The science of emotions

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Being a great pet owner is to better understand their mind and our own.  One topic hotly debated by owners for centuries is whether our four-legged friends experience emotions.

During the 17th century, Descartes (1596-1650) suggested humans were creatures of reason, linked to the mind of God whereas animals were incapable of consciousness and nothing more than machines with flesh, unable to experience pleasure, pain or fear.  Descartes’ teachings influenced Western beliefs and is blamed for the mistreatment of animals in the years that followed.  By contrast, Darwin (1809-1882) argued humans were not special in their mental abilities, and mental capacities of animals and people only differed in kind, attributing emotions such as love and grief to many species in his book ‘The Expression of Emotions in Man and Animals’.

During the 20th century, scientists recorded animals’ input (such as food and environment) and outputs (behaviour) but debated whether studying an animal’s brain and behaviour would ever give a full understanding of the animal’s mind and how it sees the world.  Nevertheless, technological advances including magnetic resonance imaging have shown many animals, such as elephants and dogs, share near-identical nervous systems to humans and are able to process information and express emotions in ways that are accompanied by conscious mental experiences (Fowler and Mikota, 2006; Andics et al., 2014).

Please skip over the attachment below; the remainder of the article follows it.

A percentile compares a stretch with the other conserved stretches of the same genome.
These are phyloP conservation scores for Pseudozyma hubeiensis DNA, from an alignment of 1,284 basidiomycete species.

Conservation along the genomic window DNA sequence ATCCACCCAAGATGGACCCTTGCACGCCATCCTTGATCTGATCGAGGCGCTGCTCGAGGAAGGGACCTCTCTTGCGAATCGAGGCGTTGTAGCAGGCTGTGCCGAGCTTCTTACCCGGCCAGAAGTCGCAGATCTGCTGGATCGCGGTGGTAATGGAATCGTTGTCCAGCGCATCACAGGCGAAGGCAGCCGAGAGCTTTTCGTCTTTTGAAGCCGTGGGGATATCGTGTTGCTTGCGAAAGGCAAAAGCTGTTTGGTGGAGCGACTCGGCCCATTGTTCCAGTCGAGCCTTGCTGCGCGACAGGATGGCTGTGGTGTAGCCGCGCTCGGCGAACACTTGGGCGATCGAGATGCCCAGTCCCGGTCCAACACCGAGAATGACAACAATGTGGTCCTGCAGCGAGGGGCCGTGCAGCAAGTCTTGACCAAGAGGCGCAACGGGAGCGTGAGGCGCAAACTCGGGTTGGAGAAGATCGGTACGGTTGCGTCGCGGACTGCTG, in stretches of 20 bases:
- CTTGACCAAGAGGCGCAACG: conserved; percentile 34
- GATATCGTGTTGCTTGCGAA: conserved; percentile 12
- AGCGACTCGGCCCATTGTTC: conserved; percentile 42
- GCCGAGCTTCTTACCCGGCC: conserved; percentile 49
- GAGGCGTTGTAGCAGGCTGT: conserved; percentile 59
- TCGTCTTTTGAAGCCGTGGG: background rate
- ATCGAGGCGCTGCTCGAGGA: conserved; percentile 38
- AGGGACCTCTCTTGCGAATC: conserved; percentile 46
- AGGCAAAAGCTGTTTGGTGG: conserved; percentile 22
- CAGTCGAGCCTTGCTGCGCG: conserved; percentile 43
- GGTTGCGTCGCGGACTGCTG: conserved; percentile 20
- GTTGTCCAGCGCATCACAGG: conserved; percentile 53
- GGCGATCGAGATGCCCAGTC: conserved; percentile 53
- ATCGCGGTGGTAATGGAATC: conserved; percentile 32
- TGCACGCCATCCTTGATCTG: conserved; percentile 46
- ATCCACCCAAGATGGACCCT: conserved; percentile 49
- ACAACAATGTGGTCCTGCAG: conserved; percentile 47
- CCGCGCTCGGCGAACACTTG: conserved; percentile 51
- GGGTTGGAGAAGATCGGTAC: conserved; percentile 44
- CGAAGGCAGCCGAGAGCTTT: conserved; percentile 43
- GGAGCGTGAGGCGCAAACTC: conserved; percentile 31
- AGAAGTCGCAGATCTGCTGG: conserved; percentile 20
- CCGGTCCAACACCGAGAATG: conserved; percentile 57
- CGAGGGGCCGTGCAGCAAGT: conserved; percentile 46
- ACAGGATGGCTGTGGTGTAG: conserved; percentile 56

Indeed, Jaak Panksepp “twinned” the fields of neuroscience and psychology in 1990, when he introduced the concept of Affective Neuroscience; the study of the neural mechanisms of emotion and mood.  A great voice in the field of neuroscience Panksepp passed away in 2016, however, his legacy includes the proposal that emotion and affect must figure centrally in any potential neuro-architectures creating a conscious mind.  Panksepp (2011) felt that if we understand animal minds we will finally understand our own.  See this great TED talk by Panksepp in which he discusses ‘the seeking system’ in animals from laughing rats to depressed chicks, and how this translates to humans.

 

References
Andics, A., Gásci, M., Faragó, T., Kis, A., and Miklósi, A. (2014) ‘Voice-Sensitive Regions in the Dog and Human Brain are Revealed by Comparative fMRI.’ Current Biology 24(5) pp. 574-578.
Fowler, M., and Mikota, S.K. (2006) Biology, Medicine, and Surgery of Elephants. Iowa: Blackwell Publishing p. 393.
Panksepp, J. (2011). The basic emotional circuits of mammalian brains: Do animals have affective lives?. Neuroscience & Biobehavioral Reviews, 35(9), pp.1791-1804.

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